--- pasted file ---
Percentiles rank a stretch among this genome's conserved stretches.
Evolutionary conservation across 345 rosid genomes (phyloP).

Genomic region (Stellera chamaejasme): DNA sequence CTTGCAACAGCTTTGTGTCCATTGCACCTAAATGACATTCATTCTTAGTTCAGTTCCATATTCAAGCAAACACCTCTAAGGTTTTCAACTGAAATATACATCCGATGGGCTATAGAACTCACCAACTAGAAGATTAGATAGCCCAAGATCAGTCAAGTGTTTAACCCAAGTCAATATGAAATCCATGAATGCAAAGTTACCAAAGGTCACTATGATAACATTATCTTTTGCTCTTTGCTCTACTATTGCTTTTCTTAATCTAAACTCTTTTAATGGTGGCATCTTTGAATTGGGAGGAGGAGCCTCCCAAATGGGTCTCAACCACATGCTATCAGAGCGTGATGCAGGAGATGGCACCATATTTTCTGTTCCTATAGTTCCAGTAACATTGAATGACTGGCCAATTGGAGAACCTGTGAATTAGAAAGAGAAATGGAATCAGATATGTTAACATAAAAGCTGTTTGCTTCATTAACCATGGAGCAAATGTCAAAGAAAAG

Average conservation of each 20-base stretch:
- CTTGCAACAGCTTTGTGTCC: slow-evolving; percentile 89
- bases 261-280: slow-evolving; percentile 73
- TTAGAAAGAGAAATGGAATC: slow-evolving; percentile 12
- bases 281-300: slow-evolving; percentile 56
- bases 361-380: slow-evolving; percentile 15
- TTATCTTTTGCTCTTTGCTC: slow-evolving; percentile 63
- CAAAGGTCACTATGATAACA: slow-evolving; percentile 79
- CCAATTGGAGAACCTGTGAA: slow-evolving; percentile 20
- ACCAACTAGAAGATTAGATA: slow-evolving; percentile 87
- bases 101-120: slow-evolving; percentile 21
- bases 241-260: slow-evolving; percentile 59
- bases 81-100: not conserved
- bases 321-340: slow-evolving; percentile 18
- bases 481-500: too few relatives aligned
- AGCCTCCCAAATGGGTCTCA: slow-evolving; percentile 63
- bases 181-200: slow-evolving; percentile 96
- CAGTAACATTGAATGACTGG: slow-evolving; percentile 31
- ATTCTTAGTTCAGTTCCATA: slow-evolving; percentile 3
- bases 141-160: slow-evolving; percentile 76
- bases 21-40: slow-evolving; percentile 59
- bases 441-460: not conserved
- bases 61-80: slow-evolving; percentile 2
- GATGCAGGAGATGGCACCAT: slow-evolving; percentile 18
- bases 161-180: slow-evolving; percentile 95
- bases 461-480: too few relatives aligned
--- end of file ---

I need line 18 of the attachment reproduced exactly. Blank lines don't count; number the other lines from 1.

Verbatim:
- bases 481-500: too few relatives aligned